The key to keeping employees happy in their jobs is to recognize them for their hard work, a new study has found.
A survey by OfficeTeam revealed that nearly half of workers would likely leave their position if they didn't feel appreciated by their manager.
Feeling valued is even more important to younger employees. The research shows that Gen Y workers under age 35 were more likely than any other age group to leave their current position if they feel underappreciated.
How employees want to be recognized varies, however. Nearly 40 percent prefer tangible rewards such as financial compensation or gift cards, 21 percent are after opportunities to learn and grow, and 19 percent would prefer to receive verbal or written praise.
"Professionals want to know their contributions make a difference and will be rewarded, especially Gen Y workers," said Robert Hosking, executive director of OfficeTeam. "Because individuals like to be acknowledged in different ways, managers should find out what their workers value most and customize recognition accordingly."
Not all employees are looking for a pat on the back, with one in five claiming they don't need any acknowledgment for doing a good job.
Although most employees enjoy different types of appreciation, some acts of gratitude miss the mark.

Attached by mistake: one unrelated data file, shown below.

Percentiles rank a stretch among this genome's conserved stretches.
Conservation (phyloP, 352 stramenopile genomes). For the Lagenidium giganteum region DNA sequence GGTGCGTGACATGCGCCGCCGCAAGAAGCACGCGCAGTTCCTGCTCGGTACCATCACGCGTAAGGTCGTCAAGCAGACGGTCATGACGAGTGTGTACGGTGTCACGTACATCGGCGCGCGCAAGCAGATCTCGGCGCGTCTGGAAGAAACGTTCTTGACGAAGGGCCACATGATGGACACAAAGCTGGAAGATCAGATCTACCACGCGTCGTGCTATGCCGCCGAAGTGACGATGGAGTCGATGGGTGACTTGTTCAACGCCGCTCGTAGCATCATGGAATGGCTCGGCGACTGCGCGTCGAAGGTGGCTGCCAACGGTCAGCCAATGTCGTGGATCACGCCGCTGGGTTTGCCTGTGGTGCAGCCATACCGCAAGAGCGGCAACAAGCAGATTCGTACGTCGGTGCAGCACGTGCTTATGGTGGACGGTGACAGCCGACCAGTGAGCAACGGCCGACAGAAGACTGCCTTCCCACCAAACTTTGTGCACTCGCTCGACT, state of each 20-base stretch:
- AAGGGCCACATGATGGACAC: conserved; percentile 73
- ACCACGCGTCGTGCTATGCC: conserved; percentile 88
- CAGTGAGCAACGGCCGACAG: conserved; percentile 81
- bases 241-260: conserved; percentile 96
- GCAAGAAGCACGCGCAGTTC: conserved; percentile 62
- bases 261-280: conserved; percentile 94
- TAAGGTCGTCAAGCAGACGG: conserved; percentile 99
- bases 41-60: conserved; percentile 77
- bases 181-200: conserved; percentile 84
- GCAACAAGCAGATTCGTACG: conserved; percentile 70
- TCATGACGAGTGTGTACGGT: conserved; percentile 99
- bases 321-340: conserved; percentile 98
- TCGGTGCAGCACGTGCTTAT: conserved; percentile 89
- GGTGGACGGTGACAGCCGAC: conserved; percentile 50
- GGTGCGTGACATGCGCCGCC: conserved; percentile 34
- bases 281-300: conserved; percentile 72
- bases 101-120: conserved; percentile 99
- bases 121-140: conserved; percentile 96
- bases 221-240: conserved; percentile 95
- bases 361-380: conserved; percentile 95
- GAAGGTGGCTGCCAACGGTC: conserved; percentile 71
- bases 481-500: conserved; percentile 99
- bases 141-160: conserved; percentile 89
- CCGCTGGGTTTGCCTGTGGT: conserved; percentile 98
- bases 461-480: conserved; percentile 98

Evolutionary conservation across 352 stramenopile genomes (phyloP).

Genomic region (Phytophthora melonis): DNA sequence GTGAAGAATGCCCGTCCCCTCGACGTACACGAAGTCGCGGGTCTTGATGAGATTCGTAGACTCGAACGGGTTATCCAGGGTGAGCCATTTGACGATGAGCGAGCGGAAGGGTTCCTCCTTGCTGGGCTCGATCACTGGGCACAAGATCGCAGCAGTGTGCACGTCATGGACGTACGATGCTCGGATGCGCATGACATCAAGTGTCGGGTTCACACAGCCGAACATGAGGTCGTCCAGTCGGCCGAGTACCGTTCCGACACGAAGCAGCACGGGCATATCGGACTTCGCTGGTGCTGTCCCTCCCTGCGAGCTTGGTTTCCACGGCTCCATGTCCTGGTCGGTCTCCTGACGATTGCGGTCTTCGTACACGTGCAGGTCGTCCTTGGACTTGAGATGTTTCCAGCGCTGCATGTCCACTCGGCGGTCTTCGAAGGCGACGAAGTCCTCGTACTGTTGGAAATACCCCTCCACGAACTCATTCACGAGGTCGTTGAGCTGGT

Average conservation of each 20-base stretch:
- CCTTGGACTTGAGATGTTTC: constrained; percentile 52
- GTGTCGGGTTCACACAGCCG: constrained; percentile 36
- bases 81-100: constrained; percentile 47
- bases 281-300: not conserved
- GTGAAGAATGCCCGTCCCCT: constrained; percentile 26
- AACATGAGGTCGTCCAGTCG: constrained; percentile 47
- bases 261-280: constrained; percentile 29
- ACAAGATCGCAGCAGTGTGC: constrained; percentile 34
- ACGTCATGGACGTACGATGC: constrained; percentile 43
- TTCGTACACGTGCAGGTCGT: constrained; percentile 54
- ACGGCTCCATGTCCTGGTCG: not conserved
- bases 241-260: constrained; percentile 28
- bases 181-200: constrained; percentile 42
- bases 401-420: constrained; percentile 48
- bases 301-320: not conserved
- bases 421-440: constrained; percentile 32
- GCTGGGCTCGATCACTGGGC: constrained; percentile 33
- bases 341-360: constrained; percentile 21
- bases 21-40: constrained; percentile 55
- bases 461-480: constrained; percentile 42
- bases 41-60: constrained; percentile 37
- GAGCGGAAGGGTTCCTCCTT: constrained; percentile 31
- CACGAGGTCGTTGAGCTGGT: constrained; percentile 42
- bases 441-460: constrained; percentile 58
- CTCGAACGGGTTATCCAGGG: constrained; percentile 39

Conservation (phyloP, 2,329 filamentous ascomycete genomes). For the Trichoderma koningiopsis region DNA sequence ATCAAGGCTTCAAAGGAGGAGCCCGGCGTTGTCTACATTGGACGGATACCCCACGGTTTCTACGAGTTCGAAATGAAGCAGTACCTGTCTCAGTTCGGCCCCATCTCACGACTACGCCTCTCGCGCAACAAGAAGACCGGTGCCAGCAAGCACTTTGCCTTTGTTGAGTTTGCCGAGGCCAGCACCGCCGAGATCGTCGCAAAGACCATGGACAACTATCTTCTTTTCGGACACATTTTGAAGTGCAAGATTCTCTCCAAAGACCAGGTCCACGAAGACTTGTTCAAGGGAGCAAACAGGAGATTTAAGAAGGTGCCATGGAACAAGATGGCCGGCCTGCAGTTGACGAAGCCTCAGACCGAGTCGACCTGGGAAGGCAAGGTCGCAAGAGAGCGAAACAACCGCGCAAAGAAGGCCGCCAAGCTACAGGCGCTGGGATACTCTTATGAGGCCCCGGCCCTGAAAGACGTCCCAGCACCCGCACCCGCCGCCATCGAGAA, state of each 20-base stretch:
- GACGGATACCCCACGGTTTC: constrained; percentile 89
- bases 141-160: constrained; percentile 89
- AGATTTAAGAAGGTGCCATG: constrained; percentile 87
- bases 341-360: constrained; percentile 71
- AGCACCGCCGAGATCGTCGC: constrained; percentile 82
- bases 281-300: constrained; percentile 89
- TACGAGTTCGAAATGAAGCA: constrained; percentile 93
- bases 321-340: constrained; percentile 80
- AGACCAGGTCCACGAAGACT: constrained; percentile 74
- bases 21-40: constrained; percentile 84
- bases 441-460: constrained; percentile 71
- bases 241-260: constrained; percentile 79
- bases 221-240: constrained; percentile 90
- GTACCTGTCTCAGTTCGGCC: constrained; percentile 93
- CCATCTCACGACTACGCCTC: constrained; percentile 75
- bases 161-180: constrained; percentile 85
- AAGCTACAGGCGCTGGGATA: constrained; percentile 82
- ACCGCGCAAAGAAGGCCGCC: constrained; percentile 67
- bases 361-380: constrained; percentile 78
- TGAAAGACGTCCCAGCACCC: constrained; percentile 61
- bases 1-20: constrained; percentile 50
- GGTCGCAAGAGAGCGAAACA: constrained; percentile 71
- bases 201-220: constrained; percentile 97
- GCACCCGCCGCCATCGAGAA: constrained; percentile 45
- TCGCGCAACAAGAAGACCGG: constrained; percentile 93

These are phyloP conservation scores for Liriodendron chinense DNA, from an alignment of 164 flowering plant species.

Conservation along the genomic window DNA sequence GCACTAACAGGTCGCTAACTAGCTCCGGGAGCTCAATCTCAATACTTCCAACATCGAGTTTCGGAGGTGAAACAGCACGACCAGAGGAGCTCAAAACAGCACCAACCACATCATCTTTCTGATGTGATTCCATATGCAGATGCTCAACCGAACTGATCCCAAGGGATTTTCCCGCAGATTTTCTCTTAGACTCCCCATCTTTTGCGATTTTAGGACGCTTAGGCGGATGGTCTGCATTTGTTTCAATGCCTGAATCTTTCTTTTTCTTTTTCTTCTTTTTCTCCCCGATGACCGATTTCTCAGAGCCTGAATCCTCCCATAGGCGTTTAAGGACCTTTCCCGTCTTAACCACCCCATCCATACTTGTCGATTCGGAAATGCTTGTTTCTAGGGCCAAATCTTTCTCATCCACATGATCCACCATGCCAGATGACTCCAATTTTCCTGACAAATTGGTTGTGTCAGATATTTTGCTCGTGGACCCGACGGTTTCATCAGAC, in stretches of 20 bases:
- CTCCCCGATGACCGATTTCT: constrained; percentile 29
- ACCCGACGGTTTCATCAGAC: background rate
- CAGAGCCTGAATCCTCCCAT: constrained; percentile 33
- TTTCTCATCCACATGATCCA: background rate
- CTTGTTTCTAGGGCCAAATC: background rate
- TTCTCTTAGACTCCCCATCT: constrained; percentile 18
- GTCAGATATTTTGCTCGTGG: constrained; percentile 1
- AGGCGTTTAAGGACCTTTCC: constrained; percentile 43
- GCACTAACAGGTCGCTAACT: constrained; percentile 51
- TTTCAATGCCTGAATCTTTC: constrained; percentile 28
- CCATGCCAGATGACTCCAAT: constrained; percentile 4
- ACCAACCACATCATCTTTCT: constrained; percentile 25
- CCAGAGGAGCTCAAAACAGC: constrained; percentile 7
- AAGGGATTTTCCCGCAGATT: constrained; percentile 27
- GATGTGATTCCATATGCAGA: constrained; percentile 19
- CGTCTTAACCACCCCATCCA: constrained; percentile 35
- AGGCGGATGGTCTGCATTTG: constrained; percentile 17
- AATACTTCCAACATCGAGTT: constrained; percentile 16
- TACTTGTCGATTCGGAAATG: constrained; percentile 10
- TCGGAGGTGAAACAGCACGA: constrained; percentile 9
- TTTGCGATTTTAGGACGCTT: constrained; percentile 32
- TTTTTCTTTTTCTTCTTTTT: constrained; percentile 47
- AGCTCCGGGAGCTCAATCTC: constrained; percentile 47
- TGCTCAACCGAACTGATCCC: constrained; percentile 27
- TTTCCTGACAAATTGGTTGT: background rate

OfficeTeam offers five common recognition mistakes for employers to avoid.
- Not getting facts straight — Nothing is more embarrassing than incorrectly acknowledging a person's name or individual accomplishment.
- Offering token gestures — The form of recognition should fit the degree of achievement. Giving someone a stapler for his or her five-year anniversary, for example, sends the message that the milestone is insignificant.
- Being vague — Telling employees they did a "good job" is a generic form of kudos. Tie acknowledgment back to specific actions so people know exactly what they did right.
- Going overboard — Recognition doesn't need to be extravagant to be effective. Small, everyday things, such as saying "thank you" or giving credit for good ideas, can be powerful.
- Overlooking contributors — Although some workers naturally gravitate toward the limelight, don't forget to celebrate unsung heroes who help behind the scenes.
The study was based on surveys of more than 400 workers employed in an office environment.
Chad Brooks is a Chicago-based freelance business and technology writer who has worked in public relations and spent 10 years as a newspaper reporter. You can reach him at firstname.lastname@example.org or follow him on Twitter @cbrooks76.